Senate panel advances Trump pick for No. 2 official at EPA

Senate panel advances Trump pick for No. 2 official at EPA
© Greg Nash

A Senate committee voted Wednesday to advance President TrumpDonald John TrumpFamily immigration detention centers could be at capacity within days: report Trump likely to meet with Putin in July: report DOJ requests military lawyers to help prosecute immigration crimes: report MORE’s nominee to be deputy administrator of the Environmental Protection Agency (EPA).

The 11-10 vote in the Environment and Public Works Committee, along party lines, sets up former coal lobbyist Andrew Wheeler for a potential vote in the full Senate once GOP leaders schedule it.

The committee voted in November to confirm Wheeler. But Democrats objected to the GOP’s attempt to carry over Wheeler’s nomination at the end of the year, instead sending it back to Trump, who re-nominated him.

ADVERTISEMENT

Republicans said Wheeler is a highly qualified choice to be EPA Administrator Scott PruittEdward (Scott) Scott PruittNew disclosures show Pruitt spent nearly K on 'tactical' pants and polos: report Overnight Energy: Inhofe defends Pruitt after criticisms | Agency releases study on water contaminant | Trump rescinds Obama ocean policy Hollywood goes low when it takes on Trump MORE’s No. 2 and help him implement Trump’s aggressive environmental deregulatory agenda.

“He’s proven himself to be a well-qualified, experienced and dedicated public service,” said Sen. John BarrassoJohn Anthony BarrassoGOP senators introduce bill to prevent family separations at border Overnight Energy: Senate panel sets Pruitt hearing | Colorado joins California with tougher emissions rules | Court sides with Trump on coal leasing program Pruitt to testify before Senate panel in August MORE (R-Wyo.), the panel’s chairman. “We all know that Mr. Wheeler will make an invaluable contribution to the nation’s public health and safety as deputy administrator of the EPA.”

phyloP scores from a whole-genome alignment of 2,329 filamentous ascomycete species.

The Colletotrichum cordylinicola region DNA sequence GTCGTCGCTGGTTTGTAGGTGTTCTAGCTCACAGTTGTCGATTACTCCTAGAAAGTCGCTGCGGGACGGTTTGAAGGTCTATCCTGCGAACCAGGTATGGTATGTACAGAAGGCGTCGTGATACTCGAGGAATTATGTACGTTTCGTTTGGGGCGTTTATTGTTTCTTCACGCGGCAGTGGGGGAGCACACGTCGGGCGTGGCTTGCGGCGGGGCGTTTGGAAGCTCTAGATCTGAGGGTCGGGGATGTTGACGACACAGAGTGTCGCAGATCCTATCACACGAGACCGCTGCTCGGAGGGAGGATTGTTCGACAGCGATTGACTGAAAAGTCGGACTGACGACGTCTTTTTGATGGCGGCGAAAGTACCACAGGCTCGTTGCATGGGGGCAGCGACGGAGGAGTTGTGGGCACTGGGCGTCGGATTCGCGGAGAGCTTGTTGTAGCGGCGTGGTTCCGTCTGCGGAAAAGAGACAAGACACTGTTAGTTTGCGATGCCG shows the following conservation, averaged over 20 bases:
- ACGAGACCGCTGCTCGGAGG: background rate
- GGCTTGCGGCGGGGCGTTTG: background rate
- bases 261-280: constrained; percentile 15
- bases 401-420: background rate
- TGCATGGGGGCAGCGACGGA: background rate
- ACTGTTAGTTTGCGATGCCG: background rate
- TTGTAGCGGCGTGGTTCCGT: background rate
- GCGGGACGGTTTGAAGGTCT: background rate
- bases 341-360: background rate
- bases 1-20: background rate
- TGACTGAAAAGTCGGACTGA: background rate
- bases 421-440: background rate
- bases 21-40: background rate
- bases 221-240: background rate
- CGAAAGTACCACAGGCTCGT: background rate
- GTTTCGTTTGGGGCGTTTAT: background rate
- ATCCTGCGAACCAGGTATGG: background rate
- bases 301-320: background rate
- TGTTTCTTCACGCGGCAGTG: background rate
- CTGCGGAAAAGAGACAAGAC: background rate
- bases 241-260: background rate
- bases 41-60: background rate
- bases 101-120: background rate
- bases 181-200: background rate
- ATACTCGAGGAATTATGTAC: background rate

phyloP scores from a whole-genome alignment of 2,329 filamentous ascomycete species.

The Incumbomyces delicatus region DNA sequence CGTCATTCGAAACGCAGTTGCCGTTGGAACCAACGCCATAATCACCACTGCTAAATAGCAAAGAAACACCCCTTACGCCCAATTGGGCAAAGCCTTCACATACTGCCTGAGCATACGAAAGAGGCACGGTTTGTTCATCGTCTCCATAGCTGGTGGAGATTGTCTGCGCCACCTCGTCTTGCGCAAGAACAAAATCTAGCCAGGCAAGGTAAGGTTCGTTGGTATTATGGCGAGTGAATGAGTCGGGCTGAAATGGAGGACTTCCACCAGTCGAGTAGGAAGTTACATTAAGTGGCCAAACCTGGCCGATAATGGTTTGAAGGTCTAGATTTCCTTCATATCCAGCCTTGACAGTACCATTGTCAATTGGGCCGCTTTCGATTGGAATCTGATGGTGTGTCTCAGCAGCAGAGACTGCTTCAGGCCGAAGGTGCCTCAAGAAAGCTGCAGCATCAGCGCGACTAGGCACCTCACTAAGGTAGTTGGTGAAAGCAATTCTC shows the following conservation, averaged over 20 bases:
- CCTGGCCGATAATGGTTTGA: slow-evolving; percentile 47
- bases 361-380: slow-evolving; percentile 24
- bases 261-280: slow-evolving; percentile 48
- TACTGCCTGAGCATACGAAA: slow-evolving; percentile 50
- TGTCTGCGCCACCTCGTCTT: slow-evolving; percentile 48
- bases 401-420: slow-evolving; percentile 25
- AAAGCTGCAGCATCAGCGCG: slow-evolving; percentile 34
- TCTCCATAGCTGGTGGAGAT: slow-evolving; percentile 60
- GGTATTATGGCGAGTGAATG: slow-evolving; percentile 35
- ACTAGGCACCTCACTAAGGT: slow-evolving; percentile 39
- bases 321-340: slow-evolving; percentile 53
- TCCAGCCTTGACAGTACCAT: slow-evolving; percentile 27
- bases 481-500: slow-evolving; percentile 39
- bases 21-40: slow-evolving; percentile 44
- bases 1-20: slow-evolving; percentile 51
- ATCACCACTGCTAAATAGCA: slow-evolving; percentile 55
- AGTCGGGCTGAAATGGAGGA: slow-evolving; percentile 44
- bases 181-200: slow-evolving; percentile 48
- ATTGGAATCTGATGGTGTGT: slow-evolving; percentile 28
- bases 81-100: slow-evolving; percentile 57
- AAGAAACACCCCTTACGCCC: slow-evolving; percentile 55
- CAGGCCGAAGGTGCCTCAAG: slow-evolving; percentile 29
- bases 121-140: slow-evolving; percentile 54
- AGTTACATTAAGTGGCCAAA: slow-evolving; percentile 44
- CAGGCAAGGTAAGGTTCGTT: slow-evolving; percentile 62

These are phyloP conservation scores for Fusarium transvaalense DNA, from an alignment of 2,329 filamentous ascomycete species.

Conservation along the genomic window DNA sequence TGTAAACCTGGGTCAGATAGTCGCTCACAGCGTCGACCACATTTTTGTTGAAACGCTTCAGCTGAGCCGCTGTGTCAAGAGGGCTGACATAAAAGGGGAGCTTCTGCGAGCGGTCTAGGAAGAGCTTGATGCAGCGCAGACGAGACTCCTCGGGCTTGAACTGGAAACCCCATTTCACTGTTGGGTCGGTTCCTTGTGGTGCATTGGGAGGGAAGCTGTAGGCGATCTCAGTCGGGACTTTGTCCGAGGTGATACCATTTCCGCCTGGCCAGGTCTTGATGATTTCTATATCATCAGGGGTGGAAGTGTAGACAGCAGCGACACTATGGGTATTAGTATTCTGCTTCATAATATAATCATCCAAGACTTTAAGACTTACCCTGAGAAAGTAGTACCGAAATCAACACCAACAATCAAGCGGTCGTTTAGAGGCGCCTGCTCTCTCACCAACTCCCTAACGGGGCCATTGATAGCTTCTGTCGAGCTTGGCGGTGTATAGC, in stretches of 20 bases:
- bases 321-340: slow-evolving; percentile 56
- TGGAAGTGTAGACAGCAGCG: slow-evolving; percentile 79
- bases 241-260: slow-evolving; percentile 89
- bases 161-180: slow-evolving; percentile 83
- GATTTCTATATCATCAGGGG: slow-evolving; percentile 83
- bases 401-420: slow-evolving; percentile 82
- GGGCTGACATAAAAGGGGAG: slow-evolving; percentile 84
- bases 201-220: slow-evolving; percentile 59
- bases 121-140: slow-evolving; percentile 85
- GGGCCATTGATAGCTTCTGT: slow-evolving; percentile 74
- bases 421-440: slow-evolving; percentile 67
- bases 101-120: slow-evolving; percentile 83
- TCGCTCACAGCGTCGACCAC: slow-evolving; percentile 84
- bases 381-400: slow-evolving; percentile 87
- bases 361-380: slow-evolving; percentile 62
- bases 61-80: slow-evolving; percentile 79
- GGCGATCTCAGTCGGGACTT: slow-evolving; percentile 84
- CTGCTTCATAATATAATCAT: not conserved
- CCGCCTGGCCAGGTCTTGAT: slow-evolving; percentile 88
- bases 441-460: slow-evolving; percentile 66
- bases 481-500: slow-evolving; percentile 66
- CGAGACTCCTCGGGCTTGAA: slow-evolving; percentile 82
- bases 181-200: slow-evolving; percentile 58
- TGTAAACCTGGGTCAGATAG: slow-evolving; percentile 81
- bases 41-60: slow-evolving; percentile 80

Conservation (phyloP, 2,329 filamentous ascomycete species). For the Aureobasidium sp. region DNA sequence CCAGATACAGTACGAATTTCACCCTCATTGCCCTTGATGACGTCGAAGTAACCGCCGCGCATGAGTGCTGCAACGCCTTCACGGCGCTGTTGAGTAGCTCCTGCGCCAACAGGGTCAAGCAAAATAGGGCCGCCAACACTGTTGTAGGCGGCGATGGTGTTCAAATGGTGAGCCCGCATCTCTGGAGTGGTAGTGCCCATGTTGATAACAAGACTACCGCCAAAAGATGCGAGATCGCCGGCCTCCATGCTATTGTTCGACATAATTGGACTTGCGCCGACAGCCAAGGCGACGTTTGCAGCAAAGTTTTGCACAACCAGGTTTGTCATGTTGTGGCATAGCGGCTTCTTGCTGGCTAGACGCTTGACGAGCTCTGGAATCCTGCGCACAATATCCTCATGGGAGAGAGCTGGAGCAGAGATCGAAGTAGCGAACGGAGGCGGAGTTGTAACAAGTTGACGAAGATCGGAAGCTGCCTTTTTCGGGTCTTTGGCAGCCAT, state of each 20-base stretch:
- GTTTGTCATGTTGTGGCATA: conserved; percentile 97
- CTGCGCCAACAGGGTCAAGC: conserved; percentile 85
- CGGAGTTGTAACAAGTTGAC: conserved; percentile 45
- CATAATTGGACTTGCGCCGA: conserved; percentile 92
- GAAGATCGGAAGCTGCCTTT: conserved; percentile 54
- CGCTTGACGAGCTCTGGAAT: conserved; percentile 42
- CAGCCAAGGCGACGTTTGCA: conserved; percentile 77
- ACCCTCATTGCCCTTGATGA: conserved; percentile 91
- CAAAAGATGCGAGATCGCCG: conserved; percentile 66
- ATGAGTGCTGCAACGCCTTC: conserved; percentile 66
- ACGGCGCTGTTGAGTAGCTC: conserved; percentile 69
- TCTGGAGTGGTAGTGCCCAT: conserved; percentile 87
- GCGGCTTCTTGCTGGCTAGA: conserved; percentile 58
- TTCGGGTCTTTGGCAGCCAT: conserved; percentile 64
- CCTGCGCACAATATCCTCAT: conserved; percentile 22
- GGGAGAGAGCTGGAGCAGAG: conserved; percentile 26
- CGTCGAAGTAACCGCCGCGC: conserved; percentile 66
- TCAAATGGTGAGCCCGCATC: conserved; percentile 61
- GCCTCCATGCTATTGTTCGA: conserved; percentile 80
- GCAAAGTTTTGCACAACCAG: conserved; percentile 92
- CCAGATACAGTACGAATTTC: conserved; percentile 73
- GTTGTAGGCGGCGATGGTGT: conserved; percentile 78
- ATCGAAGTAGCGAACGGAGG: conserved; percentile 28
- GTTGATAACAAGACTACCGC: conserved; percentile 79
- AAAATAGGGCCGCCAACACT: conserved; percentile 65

Wheeler is currently a lawyer at Faegre Baker Daniels, and was until last year a registered a lobbyist for companies including coal mining giant Murray Energy.

He previously worked at the EPA and as a staffer for Sen. James InhofeJames (Jim) Mountain InhofeInhofe: Pruitt got 'wake-up call' after showing 'questionable judgment' GOP senators introduce bill to prevent family separations at border Overnight Defense: States pull National Guard troops over family separation policy | Senators question pick for Afghan commander | US leaves UN Human Rights Council MORE (R-Okla.), the Environment and Public Works Committee’s former chairman.

Democrats said they hadn’t gotten sufficient assurances that Wheeler would act independently from his former industry clients like Murray Energy.

“I believe that members of this committee and members of the public deserve more clarity about whether the Trump administration will be guided by science and the law or by Mr. Murray’s demands,” said Sen. Tom CarperThomas (Tom) Richard CarperOvernight Energy: Inhofe defends Pruitt after criticisms | Agency releases study on water contaminant | Trump rescinds Obama ocean policy Dems press EPA nominees on ethics, climate Overnight Energy: Senate panel sets Pruitt hearing | Colorado joins California with tougher emissions rules | Court sides with Trump on coal leasing program MORE (Del.), the committee’s top Democrat.

Murray has asked the Trump administration to implement a number of pro-coal policies. Some, like repealing the Clean Power Plan, have started to be implemented. Officials, though, have resisted action on others, like repealing the Obama administration’s scientific finding that greenhouse gases are harmful to public health and the environment.

Hours before the Senate committee vote, The Intercept reported that Wheeler held campaign fundraisers last May for Barrasso and Inhofe, who is still on the committee.

Wheeler had not been formally nominated by Trump at the time, but the administration had been rumored to be considering him.

The Sierra Club cited that report in calling for the committee to delay Wheeler’s vote and hold hearings on his fundraising.